The All Star Mechanical Story: HVAC with a side of social justice. Why we do what we do and why we talk about the hard things

- Updated October 10, 2022

Some of you may have heard this story before, but I’ve never posted it here. I started this business in 2007, and I thought I was the greatest thing since sliced bread. I mean, I was good, but I didn’t realize how much I had yet to learn, but I did. The part that was most surprising was how much I had to unlearn. I took the advice of some people who genuinely wanted me to succeed, and eventually it has paid off.

After the first few years of struggling to implement better practices, I started to really gain confidence and see how much of a difference it made. I started to really feel like all the years of working for someone else, that they were really just about profit and not about doing the best work. My head swelled.

I think I was a bad date, because all I ever talked about was HVAC. We’d be out to dinner with family or friends, and all I could talk about was air conditioning, or thermostats, or furnaces, yada yada. So much so, that I often wondered if everyone at the table was secretly asking my wife to shut me up already. I’m sure I’m exaggerating a little bit, I do have other interests, but I was floating on the HVAC cloud because I loved it so much.

I always envied my wife from the time I met her. She had drive, passion, and could command the attention in a room, and hold a conversation with anyone. She had a major in anthropology/paleontology with a minor in religion. She was on the watch list when President Reagan visited her grade school because she wrote a letter to the White House about his policies. She got her school to stop using styrofoam in the lunch room. I told her that I felt like I was missing something in my life, I wanted what she had. I just didn’t know what it was. But as much as I loved HVAC, that wasn’t it.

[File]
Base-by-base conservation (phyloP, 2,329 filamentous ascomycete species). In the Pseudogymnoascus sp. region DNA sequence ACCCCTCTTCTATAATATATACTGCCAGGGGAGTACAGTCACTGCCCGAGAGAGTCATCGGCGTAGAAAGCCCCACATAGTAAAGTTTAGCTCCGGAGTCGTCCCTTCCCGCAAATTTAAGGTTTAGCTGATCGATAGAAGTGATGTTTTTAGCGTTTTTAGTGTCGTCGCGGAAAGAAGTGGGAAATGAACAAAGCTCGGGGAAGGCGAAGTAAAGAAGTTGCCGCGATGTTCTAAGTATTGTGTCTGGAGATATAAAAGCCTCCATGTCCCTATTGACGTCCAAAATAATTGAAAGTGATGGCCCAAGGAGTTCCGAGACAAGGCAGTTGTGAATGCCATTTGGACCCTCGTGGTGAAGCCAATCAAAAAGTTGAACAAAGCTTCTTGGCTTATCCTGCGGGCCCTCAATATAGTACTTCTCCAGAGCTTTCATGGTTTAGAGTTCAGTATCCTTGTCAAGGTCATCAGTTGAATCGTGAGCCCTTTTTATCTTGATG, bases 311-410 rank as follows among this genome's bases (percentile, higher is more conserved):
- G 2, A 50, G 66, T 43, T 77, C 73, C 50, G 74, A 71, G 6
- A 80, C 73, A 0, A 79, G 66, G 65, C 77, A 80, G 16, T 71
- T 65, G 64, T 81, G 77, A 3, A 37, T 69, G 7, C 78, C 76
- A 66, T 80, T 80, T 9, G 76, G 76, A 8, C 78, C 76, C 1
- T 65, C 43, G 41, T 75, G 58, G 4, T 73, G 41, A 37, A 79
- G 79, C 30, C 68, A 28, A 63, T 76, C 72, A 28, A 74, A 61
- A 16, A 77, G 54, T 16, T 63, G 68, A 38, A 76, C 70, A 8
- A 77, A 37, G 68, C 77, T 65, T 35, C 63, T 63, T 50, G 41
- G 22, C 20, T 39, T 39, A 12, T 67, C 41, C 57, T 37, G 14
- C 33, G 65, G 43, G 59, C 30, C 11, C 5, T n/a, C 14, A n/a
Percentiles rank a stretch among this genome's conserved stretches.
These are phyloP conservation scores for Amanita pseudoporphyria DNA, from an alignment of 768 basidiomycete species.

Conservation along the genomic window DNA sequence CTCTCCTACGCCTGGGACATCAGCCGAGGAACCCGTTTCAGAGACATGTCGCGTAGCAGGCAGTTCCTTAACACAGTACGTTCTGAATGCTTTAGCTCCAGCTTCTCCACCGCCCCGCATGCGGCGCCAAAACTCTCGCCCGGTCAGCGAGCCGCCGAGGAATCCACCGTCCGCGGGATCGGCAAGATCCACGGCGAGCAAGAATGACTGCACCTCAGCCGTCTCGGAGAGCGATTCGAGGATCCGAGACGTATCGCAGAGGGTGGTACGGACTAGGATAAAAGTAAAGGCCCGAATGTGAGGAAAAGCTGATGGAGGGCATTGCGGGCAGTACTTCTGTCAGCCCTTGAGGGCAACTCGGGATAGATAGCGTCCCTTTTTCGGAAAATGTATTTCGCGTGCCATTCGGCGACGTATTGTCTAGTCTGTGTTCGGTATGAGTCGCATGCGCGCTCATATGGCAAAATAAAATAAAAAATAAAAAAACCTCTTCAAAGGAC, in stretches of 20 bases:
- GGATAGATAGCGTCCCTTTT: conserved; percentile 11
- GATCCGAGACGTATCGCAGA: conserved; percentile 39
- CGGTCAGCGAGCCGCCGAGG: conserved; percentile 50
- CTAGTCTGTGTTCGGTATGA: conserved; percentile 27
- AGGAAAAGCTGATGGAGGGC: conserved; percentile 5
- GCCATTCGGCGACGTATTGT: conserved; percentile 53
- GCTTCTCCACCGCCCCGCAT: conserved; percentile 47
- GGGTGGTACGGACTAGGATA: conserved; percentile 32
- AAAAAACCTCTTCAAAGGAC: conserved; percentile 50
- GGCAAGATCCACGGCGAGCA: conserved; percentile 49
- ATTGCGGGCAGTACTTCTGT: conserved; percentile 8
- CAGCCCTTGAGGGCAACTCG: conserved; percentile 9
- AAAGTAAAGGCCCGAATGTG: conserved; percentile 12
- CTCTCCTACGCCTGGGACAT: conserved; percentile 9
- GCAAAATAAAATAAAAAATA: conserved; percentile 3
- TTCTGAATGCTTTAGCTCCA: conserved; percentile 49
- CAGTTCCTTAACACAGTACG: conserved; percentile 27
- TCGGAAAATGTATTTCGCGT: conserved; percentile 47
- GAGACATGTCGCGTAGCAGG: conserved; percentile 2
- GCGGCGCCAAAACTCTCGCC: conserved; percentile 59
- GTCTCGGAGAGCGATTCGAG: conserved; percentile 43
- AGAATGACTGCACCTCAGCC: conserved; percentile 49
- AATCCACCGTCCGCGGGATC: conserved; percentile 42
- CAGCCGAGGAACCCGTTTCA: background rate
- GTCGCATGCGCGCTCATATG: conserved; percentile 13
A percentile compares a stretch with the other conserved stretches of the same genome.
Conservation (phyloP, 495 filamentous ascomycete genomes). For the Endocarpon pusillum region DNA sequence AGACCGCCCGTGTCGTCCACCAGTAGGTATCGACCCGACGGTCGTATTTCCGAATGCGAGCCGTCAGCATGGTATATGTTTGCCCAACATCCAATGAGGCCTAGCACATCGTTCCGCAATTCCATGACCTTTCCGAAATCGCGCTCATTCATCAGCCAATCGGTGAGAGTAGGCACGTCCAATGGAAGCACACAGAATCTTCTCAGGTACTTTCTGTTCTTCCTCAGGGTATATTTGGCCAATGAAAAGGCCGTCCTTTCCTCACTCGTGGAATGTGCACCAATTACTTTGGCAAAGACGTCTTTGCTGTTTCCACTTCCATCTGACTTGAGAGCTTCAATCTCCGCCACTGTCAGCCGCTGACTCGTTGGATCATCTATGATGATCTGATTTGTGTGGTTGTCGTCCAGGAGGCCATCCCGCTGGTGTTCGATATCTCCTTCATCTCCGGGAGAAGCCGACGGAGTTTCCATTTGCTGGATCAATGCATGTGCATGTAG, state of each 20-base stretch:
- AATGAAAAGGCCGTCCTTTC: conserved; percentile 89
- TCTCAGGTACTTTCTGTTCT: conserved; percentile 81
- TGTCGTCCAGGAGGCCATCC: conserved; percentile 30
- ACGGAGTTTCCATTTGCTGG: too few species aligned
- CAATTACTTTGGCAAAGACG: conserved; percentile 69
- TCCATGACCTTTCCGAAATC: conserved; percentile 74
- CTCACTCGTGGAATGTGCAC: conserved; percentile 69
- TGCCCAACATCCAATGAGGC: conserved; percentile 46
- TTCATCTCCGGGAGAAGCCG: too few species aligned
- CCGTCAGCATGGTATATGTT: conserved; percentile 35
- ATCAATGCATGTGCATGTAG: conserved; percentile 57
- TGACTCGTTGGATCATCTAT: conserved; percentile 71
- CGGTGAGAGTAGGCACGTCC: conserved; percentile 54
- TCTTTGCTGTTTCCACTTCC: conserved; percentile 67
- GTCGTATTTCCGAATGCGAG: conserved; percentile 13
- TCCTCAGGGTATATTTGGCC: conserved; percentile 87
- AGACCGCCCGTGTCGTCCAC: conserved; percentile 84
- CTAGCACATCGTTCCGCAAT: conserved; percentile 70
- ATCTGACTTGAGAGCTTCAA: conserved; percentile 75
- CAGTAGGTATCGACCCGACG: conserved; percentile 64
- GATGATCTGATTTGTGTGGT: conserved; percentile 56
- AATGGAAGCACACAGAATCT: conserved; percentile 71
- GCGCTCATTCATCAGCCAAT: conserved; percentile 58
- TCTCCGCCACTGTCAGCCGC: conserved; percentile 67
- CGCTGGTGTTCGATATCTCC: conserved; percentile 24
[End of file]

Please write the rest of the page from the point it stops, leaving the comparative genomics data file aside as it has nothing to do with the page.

Fast forward, and things have taken a shift for me personally. As much as I talked about HVAC then, I now have a new passion. And it all started in 2012. The killing of Trayvon Martin was so sad, as I had children close in age. I imagined how that must feel as a parent. The killing was bad enough, but it was what happened afterward. A lot of people were defending George Zimmerman and villainizing Trayvon. I couldn’t believe what I was seeing. It was the first time that I can remember thinking that something was truly wrong. After that, I started noticing more and more instances that I couldn’t accept. From Mike Brown, to Eric Garner, Walter Scott, Tamir Rice, Alton Sterling, and Botham Jean. I started to speak. I attended my first Black Lives Matter rally, and made my first public post on this page showing my support and calling on other business owners to publicly speak. But when Colin Kaepernick took a knee, he inspired me to do more. I watched him explain the reasons and one of my first thoughts was that, here’s a guy on the biggest stage knowingly sacrificing his career, and if he can do that, than I can do more. He was respectful, he was honest, and he was courageous. He knew that his actions would be met with swift whitelash. I began to seek out ways to learn more, so that when I engage, I’d be able to do so with resources and examples from history, distant and not so distant. But honestly, it’s pretty plain, I really only needed what I’ve seen with my own eyes. The double standards are truly glaring, unless you just refuse to see it.

So now, I’m equally a bad date, because going out to dinner can sometimes be dramatic. Now I often wonder if everyone is saying to themselves or secretly asking my wife to not bring me to dinner because they don’t want to hear anything more about injustices. I’m fortunately surrounded by people who mostly agree with my opinions, but that doesn’t mean they want to talk about it. It’s obviously not a fun conversation.

My wife still inspires me, and as much as I’d like my life’s mission to be one with more sunshine and sparkles, the path I’m on in one of love, and there couldn’t be anything better than a path rooted in something everyone has in common; the desire to belong, and feel loved.

So, if you’re here for the HVAC, we’ll be ready when you need us. If you’re here for the social justice, I’m not going anywhere. It took me a while, so I’m just hoping that I can convince others of the truth before they get into their 40’s like it took me. The youth are the ones who will lead us to the future, which will hopefully be full of the change we need. Tomorrow is too late, we need everyone today.

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